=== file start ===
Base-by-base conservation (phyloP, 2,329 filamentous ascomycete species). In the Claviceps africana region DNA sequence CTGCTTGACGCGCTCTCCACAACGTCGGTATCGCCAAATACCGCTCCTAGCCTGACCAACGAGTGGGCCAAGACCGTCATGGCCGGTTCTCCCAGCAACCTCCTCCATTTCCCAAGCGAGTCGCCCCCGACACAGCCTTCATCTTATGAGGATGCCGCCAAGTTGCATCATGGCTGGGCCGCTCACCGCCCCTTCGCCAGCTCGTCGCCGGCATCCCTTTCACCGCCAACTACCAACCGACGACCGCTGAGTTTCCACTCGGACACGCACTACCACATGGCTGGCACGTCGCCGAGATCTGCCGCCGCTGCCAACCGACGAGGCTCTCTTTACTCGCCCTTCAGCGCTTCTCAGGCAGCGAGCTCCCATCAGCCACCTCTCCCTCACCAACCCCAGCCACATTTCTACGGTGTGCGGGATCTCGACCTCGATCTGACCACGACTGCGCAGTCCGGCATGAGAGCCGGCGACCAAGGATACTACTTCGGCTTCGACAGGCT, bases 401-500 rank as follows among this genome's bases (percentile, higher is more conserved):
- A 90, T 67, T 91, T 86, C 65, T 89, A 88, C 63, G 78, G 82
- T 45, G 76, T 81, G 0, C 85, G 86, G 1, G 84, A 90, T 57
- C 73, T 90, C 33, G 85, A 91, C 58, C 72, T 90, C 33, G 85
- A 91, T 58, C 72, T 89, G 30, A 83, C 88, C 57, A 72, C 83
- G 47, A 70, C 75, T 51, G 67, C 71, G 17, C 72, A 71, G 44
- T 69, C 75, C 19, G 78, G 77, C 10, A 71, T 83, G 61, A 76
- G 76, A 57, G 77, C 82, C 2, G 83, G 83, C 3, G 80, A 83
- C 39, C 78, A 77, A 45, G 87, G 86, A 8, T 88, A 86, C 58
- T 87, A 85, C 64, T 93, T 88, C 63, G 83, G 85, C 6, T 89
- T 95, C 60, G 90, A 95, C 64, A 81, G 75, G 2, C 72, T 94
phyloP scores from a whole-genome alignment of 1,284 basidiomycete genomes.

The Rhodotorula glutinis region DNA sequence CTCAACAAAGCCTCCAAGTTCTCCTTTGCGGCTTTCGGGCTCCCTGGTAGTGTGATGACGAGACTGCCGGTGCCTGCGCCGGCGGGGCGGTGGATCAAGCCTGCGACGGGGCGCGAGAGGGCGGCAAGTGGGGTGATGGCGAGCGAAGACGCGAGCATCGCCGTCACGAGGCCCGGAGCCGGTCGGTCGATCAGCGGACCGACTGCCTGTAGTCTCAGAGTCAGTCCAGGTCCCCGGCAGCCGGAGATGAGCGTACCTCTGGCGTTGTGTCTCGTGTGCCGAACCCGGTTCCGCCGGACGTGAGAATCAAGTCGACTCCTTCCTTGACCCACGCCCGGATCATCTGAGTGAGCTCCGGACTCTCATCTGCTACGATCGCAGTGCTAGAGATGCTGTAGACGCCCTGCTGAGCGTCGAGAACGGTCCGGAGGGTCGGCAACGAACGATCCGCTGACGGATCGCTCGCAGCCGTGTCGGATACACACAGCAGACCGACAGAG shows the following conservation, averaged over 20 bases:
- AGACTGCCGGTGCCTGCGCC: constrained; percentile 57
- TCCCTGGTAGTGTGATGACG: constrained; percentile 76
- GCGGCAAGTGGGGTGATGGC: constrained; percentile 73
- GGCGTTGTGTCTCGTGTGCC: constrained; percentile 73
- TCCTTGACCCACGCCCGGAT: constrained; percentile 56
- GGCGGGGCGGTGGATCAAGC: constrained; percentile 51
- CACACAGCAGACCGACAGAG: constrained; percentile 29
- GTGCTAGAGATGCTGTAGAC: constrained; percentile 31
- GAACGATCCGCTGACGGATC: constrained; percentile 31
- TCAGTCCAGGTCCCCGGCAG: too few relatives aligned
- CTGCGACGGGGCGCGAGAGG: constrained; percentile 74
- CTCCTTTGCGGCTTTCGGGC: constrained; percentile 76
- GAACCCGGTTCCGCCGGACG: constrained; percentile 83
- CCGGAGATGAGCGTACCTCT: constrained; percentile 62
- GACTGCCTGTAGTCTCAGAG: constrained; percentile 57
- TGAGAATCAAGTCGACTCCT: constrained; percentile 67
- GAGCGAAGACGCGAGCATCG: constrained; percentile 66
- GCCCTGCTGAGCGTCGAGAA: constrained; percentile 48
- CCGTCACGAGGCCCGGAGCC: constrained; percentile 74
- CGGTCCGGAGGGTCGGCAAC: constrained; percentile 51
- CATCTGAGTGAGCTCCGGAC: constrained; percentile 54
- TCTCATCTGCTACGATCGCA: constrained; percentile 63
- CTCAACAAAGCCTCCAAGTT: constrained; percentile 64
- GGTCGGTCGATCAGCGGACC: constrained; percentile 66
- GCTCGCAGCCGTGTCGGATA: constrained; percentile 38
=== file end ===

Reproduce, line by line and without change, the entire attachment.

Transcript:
Base-by-base conservation (phyloP, 2,329 filamentous ascomycete species). In the Claviceps africana region DNA sequence CTGCTTGACGCGCTCTCCACAACGTCGGTATCGCCAAATACCGCTCCTAGCCTGACCAACGAGTGGGCCAAGACCGTCATGGCCGGTTCTCCCAGCAACCTCCTCCATTTCCCAAGCGAGTCGCCCCCGACACAGCCTTCATCTTATGAGGATGCCGCCAAGTTGCATCATGGCTGGGCCGCTCACCGCCCCTTCGCCAGCTCGTCGCCGGCATCCCTTTCACCGCCAACTACCAACCGACGACCGCTGAGTTTCCACTCGGACACGCACTACCACATGGCTGGCACGTCGCCGAGATCTGCCGCCGCTGCCAACCGACGAGGCTCTCTTTACTCGCCCTTCAGCGCTTCTCAGGCAGCGAGCTCCCATCAGCCACCTCTCCCTCACCAACCCCAGCCACATTTCTACGGTGTGCGGGATCTCGACCTCGATCTGACCACGACTGCGCAGTCCGGCATGAGAGCCGGCGACCAAGGATACTACTTCGGCTTCGACAGGCT, bases 401-500 rank as follows among this genome's bases (percentile, higher is more conserved):
- A 90, T 67, T 91, T 86, C 65, T 89, A 88, C 63, G 78, G 82
- T 45, G 76, T 81, G 0, C 85, G 86, G 1, G 84, A 90, T 57
- C 73, T 90, C 33, G 85, A 91, C 58, C 72, T 90, C 33, G 85
- A 91, T 58, C 72, T 89, G 30, A 83, C 88, C 57, A 72, C 83
- G 47, A 70, C 75, T 51, G 67, C 71, G 17, C 72, A 71, G 44
- T 69, C 75, C 19, G 78, G 77, C 10, A 71, T 83, G 61, A 76
- G 76, A 57, G 77, C 82, C 2, G 83, G 83, C 3, G 80, A 83
- C 39, C 78, A 77, A 45, G 87, G 86, A 8, T 88, A 86, C 58
- T 87, A 85, C 64, T 93, T 88, C 63, G 83, G 85, C 6, T 89
- T 95, C 60, G 90, A 95, C 64, A 81, G 75, G 2, C 72, T 94
phyloP scores from a whole-genome alignment of 1,284 basidiomycete genomes.

The Rhodotorula glutinis region DNA sequence CTCAACAAAGCCTCCAAGTTCTCCTTTGCGGCTTTCGGGCTCCCTGGTAGTGTGATGACGAGACTGCCGGTGCCTGCGCCGGCGGGGCGGTGGATCAAGCCTGCGACGGGGCGCGAGAGGGCGGCAAGTGGGGTGATGGCGAGCGAAGACGCGAGCATCGCCGTCACGAGGCCCGGAGCCGGTCGGTCGATCAGCGGACCGACTGCCTGTAGTCTCAGAGTCAGTCCAGGTCCCCGGCAGCCGGAGATGAGCGTACCTCTGGCGTTGTGTCTCGTGTGCCGAACCCGGTTCCGCCGGACGTGAGAATCAAGTCGACTCCTTCCTTGACCCACGCCCGGATCATCTGAGTGAGCTCCGGACTCTCATCTGCTACGATCGCAGTGCTAGAGATGCTGTAGACGCCCTGCTGAGCGTCGAGAACGGTCCGGAGGGTCGGCAACGAACGATCCGCTGACGGATCGCTCGCAGCCGTGTCGGATACACACAGCAGACCGACAGAG shows the following conservation, averaged over 20 bases:
- AGACTGCCGGTGCCTGCGCC: constrained; percentile 57
- TCCCTGGTAGTGTGATGACG: constrained; percentile 76
- GCGGCAAGTGGGGTGATGGC: constrained; percentile 73
- GGCGTTGTGTCTCGTGTGCC: constrained; percentile 73
- TCCTTGACCCACGCCCGGAT: constrained; percentile 56
- GGCGGGGCGGTGGATCAAGC: constrained; percentile 51
- CACACAGCAGACCGACAGAG: constrained; percentile 29
- GTGCTAGAGATGCTGTAGAC: constrained; percentile 31
- GAACGATCCGCTGACGGATC: constrained; percentile 31
- TCAGTCCAGGTCCCCGGCAG: too few relatives aligned
- CTGCGACGGGGCGCGAGAGG: constrained; percentile 74
- CTCCTTTGCGGCTTTCGGGC: constrained; percentile 76
- GAACCCGGTTCCGCCGGACG: constrained; percentile 83
- CCGGAGATGAGCGTACCTCT: constrained; percentile 62
- GACTGCCTGTAGTCTCAGAG: constrained; percentile 57
- TGAGAATCAAGTCGACTCCT: constrained; percentile 67
- GAGCGAAGACGCGAGCATCG: constrained; percentile 66
- GCCCTGCTGAGCGTCGAGAA: constrained; percentile 48
- CCGTCACGAGGCCCGGAGCC: constrained; percentile 74
- CGGTCCGGAGGGTCGGCAAC: constrained; percentile 51
- CATCTGAGTGAGCTCCGGAC: constrained; percentile 54
- TCTCATCTGCTACGATCGCA: constrained; percentile 63
- CTCAACAAAGCCTCCAAGTT: constrained; percentile 64
- GGTCGGTCGATCAGCGGACC: constrained; percentile 66
- GCTCGCAGCCGTGTCGGATA: constrained; percentile 38